Recently friend of mine showed me a way to write $f(x)=0$, however I could not find anything about that in the Internet. Is it correct?

$f(x)=x^2-1\stackrel{set}{=}0 \\ x = 1 \lor x = -1$

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    $\begingroup$ Please do not use pictures. $\endgroup$ – Dietrich Burde Mar 29 '19 at 11:57
  • $\begingroup$ What do you mean by correct? $\endgroup$ – Brian Mar 29 '19 at 11:57
  • $\begingroup$ In general, I would interpret text over the equals sign as some kind of comment or additional information related to the symbol. In this case the left-hand-side is not "natively" equal to zero, but we set it to zero, as the text indicates. $\endgroup$ – Matti P. Mar 29 '19 at 11:59
  • $\begingroup$ Maybe this will help? I don't recall ever seeing "set" used like this, but I have seen in use the others mentioned at this web page. (moments later) Ooops, I just realized I'm thinking of something different than what you're asking about. However, I'll leave this comment because it might be of related interest. $\endgroup$ – Dave L. Renfro Mar 29 '19 at 12:00
  • $\begingroup$ Sorry, it should be okay now. $\endgroup$ – kezc Mar 29 '19 at 12:00

There's no right or wrong here, it's simply a matter of convention. I personally do not use it as I find the word too small to be legible, but of course this is much less of an issue in typesetting and personal preferences vary. There's nothing right or wrong about that notation. Another one is $\stackrel{\mathrm{def}}{=}$, which is sometimes used to mean "defined to be", though in this case the notation $:=$ is much more widespread.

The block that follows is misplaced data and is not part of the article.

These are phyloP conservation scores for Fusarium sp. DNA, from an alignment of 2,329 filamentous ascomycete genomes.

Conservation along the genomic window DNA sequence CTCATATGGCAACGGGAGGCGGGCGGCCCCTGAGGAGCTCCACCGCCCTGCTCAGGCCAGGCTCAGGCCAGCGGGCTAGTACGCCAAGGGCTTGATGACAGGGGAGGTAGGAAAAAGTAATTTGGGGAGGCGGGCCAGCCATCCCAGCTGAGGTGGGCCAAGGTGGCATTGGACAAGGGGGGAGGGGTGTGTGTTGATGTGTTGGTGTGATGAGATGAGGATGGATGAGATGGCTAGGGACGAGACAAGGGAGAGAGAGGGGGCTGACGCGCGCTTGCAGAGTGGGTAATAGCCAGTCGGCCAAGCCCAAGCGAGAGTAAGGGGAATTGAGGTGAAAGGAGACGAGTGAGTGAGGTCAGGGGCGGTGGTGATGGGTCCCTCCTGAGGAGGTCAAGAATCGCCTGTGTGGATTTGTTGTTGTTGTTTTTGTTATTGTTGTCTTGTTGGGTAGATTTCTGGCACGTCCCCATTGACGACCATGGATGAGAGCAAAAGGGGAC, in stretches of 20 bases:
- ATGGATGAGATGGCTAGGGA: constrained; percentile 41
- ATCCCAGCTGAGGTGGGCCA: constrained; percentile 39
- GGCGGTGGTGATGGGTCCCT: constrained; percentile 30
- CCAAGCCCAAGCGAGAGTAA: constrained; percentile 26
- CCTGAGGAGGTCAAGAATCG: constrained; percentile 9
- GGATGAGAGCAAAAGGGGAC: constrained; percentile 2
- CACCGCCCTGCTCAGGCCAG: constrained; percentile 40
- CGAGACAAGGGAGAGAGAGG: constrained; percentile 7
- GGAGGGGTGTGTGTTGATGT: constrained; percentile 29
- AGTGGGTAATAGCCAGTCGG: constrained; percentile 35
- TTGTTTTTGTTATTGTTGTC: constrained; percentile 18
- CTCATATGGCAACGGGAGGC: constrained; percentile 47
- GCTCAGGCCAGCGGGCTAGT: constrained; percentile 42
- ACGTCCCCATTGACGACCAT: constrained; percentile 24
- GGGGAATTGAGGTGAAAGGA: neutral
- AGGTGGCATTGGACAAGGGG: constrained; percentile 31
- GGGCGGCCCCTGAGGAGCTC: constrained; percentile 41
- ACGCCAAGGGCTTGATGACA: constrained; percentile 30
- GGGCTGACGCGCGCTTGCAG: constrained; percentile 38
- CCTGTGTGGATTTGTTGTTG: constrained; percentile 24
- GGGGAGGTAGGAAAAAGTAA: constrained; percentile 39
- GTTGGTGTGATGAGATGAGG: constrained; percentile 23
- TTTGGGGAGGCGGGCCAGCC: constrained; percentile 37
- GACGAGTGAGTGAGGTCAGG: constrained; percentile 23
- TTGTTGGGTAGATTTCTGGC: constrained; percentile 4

Answering to expand on @RyleeLyman 's comment.

I have never seen this. If I encountered it in a paper or text or a student's homework I would be able to guess what the writer meant, but I'd be annoyed.

There is indeed ambiguity in the way we use equations. Sometimes they are definitions like

Let $f(x) = x^2 -1$.

Sometimes they are identities, like

For every $x$, $x^2 - 1 = (x-1)(x+1)$.

Sometimes they are meant to be solved, as in

Find the values of $x$ for which $ x^2 - 1 = 0$.

In the somewhat cryptic two lines in the question you are implicilty using all three.

The right way to help your readers understand what you are trying to say is with lots of words surrounding those parts you can best write with symbols. I would like to see somthing like

Let $f(x) = x^2 -1$. I know $x^2 - 1 = (x-1)(x+1)$ for every $x$. SInce a product of numbers is $0$ only when at least one of the factors is $0$, the only solutions to $f(x) = 0$ are $x=1$ and $x=-1$.

Programming languages (python for example) distinguish between

x = 2 # set the value of x to 2 


x == 2 # is the value of x equal to 2?

What exactly is an equation?


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